Asia-Pacific trade deal faces hurdle over currency provisions

Two senior congressional lawmakers said Wednesday that an Asia-Pacific trade deal won't get through Congress without currency manipulation provisions. 

Sen. Lindsey Graham (R-S.C.) and Rep. Sandy Levin (D-Mich.) each said they would oppose any Trans-Pacific Partnership (TPP) agreement that failed to include a framework to punish countries that lower the value of their currency for trade advantages and economic gain.

"I would say 'no' to TPP," Graham said during a roundtable discussion on Wednesday on Capitol Hill. 

Levin argued that while there are still many more issues yet to be resolved before negotiators can wrap up a TPP deal, the currency issue clearly needs to be resolved.

"It must be part of it, it's the time to do it."

Graham emphasized that the currency issue is the place to "take a stand and fight" because the problem is damaging the U.S. economy and costing millions of jobs. 

They argued that this may be the last chance for the United States to push for such provisions in trade deals. 

To make their point clear, Graham and Levin brought together a broad coalition of labor, academic, manufacturing and business representatives, all who came to Capitol Hill on Wednesday to discuss the biggest question dominating the trade landscape — what will it take to get the Obama administration get onboard. 

President Obama and U.S. Trade Representative Michael Froman say the TPP is in the "end game" and should be wrapped up by the end of the year. 

But Levin warned that there is no end game for TPP without the currency provisions. 

In September, 60 senators and 230 House members each sent letters to Obama and Treasury Secretary Jack Lew urging them to talk to the other 11 TPP nations about the issue.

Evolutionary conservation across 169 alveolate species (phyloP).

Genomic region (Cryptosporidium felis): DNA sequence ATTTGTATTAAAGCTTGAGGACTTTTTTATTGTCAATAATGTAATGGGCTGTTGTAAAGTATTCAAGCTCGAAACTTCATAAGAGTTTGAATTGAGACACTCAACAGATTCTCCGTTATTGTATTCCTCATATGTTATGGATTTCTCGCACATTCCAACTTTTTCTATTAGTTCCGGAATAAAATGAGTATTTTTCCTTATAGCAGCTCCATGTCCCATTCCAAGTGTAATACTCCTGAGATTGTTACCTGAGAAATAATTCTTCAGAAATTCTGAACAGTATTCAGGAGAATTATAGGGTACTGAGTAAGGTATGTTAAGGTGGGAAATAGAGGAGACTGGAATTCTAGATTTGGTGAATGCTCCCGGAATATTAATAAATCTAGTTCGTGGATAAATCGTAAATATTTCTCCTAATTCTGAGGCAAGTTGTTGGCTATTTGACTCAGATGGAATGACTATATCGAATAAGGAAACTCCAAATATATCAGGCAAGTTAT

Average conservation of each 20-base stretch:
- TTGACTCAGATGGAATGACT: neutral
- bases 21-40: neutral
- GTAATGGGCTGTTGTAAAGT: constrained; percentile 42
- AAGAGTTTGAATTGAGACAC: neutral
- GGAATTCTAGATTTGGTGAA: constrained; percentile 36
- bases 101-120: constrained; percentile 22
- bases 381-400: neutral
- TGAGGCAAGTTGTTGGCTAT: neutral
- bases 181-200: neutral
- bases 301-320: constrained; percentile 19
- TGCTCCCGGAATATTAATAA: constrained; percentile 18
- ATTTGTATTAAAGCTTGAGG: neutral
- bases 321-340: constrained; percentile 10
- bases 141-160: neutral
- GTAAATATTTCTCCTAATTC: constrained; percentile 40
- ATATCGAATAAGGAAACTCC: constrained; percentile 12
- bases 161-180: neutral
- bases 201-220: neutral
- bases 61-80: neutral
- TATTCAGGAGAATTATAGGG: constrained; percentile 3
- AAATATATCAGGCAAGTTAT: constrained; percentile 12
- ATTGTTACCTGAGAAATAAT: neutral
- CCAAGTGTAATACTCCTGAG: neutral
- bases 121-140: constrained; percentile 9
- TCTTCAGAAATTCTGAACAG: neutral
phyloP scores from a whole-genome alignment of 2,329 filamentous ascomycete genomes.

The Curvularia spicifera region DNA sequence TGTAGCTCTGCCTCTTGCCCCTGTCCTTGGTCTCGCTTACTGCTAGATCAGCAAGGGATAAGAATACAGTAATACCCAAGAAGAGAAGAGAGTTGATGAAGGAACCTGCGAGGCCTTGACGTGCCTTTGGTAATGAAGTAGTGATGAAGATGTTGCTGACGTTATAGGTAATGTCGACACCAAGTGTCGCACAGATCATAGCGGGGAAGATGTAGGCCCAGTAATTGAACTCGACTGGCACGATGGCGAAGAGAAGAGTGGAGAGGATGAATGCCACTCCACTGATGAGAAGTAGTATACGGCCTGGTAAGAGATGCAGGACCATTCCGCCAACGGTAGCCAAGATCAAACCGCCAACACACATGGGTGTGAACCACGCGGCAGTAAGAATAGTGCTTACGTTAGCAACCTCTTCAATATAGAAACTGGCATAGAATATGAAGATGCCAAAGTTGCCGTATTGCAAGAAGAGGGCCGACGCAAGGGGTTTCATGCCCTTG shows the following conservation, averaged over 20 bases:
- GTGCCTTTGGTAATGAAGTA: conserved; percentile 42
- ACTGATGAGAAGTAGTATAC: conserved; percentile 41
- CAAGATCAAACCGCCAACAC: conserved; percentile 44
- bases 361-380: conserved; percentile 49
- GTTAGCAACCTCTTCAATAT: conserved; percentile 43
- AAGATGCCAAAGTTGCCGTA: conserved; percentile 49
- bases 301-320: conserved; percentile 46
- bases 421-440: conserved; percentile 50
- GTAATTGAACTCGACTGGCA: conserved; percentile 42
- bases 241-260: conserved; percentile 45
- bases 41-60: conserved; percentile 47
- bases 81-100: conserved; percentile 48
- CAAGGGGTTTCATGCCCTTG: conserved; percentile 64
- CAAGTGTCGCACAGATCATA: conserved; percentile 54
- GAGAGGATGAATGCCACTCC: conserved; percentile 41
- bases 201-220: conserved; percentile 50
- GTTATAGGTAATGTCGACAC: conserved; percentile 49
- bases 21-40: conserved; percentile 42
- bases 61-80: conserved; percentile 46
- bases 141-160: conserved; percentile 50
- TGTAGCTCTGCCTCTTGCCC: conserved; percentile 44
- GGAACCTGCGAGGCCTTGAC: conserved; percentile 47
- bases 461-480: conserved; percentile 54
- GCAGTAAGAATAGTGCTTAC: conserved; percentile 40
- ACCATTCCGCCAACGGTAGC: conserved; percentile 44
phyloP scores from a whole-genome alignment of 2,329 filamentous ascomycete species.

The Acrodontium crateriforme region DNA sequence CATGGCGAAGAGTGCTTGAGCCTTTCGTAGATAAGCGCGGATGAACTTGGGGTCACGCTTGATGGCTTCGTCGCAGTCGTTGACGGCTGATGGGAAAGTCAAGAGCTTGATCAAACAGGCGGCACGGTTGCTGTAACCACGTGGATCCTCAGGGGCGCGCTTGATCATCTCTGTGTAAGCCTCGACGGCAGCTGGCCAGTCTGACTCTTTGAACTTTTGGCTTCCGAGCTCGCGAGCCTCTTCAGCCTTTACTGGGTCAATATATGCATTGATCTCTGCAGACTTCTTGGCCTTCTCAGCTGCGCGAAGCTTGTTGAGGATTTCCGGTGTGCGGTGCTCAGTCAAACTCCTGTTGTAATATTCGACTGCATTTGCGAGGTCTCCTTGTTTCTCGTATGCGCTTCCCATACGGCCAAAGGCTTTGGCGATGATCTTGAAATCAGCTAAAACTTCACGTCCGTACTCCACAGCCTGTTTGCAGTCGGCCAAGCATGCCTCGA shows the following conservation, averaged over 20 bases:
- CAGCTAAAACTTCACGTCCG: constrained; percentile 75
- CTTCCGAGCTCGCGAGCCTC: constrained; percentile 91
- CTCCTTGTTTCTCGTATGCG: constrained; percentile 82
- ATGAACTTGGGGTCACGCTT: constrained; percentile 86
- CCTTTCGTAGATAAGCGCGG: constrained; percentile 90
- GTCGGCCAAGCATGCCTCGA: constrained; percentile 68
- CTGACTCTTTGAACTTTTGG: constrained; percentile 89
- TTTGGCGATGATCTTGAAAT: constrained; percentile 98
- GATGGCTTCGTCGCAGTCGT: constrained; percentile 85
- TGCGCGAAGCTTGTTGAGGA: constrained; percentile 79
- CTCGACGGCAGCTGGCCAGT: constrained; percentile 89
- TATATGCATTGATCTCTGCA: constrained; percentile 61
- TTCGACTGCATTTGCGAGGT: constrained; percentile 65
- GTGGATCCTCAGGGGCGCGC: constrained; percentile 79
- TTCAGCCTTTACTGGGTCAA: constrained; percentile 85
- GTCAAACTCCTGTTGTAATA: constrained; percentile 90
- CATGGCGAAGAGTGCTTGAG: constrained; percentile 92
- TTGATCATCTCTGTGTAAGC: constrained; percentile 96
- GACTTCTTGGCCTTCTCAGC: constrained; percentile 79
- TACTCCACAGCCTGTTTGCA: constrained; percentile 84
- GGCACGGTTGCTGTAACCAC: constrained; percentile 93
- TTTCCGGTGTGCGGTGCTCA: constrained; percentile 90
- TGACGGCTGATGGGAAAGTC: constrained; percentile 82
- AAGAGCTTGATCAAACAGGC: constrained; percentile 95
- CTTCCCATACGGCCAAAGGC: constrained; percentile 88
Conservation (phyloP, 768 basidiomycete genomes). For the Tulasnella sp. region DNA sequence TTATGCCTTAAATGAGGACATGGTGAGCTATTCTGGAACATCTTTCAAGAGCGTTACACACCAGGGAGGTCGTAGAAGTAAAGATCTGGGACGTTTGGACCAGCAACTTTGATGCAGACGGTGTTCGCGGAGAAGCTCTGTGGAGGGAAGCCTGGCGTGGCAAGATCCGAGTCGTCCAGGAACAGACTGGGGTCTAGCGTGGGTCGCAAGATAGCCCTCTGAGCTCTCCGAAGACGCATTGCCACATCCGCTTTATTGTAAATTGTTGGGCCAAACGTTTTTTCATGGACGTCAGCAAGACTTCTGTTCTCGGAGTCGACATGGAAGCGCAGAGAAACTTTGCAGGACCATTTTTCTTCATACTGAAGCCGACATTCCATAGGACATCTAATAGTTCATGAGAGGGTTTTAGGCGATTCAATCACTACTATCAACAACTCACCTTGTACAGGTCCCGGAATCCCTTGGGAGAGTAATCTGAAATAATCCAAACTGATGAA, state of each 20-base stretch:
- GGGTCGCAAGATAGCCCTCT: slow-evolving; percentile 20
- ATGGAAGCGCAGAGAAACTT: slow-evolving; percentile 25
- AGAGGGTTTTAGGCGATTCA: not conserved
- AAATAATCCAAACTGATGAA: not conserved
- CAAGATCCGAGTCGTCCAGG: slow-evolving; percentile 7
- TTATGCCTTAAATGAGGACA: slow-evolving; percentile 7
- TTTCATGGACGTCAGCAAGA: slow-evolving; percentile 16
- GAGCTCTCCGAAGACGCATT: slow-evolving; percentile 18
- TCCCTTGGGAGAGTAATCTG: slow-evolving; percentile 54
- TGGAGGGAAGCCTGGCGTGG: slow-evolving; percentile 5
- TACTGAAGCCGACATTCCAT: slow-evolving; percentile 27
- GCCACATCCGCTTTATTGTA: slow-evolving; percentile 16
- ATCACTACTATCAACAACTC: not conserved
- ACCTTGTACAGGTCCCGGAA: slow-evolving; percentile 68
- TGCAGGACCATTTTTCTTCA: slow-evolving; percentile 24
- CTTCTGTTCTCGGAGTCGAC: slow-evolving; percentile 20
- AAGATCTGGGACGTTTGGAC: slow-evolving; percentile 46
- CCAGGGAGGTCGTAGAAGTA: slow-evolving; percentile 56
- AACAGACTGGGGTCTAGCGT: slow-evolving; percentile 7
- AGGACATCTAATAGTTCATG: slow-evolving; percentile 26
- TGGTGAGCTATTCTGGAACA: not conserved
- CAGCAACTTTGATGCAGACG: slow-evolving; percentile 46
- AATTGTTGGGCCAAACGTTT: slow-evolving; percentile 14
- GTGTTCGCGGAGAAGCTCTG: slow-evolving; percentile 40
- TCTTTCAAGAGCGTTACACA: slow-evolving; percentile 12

Up to this point, the subject hasn't been broached after three years of discussions. 

And now, lawmakers are saying there is no moving forward without the provisions and that the fate of any trade deals, including the U.S.-European Union agreement, could hinge on those discussions. 

Graham said he and Sen. Debbie Stabenow (D-Mich.), who led the charge on the Senate letter, are willing to go the distance on ensuring that the issue is finally done after years of putting it off. 

Graham and Levin say that currency manipulation is a long-time problem that has been ignored by one White House after the next but now has hit critical mass. 

Lew is touring through Asia this week — stopping in four of the 12 countries that are part of TPP negotiations — to urge government leaders to make the necessary adjustments to their currency. 

While Lew hasn't signaled any changes to the administration's policies on currency, supporters argue that his trip may allow him to glean the information needed to make a shift toward a willingness to include provisions in all trade deals. 

In fact, Graham said U.S. trade officials must be willing to kill negotiations over the trade deal to convince other nations of the necessity of the provisions. 

In a separate statement, House Ways and Means Committee Chairman Dave Camp (R-Mich.) said "it’s time to have a serious discussion about the pros and cons of including currency provisions in trade agreements — and what those provisions might look like."

"If the administration continues to delay its engagement on this politically and economically important issue, it will undermine support for TPP and could delay our ability to conclude TPP."

Fred Bergsten, founding director for the Peterson Institute for International Economics, said without the currency provisions the trade deal is a "waste of time."

He outlined a framework that would determine which countries are manipulating their currencies by examining increases in their currency reserves and account surpluses. If they are the could lose the benefits of the trade deal or, if necessary be fined for face import surcharges. 

Bergsten said while international law technically prohibits currency manipulation those rules clearly aren't enough to stop the practice.

Levin said the rest of the proposed framework is still under development.

Morris Goldstein, senior fellow the Peterson Institute for International Economics, said that any provisions must be clear in that any nation signing onto the deal would understand that they would be punished for deliberately lowering the value of their currency for economic gain. 

Matt Blunt, head of the American Automotive Policy Council, called currency manipulation the "greatest impediment to real free trade."

Thea Lee, chief of staff with the AFL-CIO, said she wanted to "reiterate how important we think it is" and that "if we don't get it right we may not have another chance."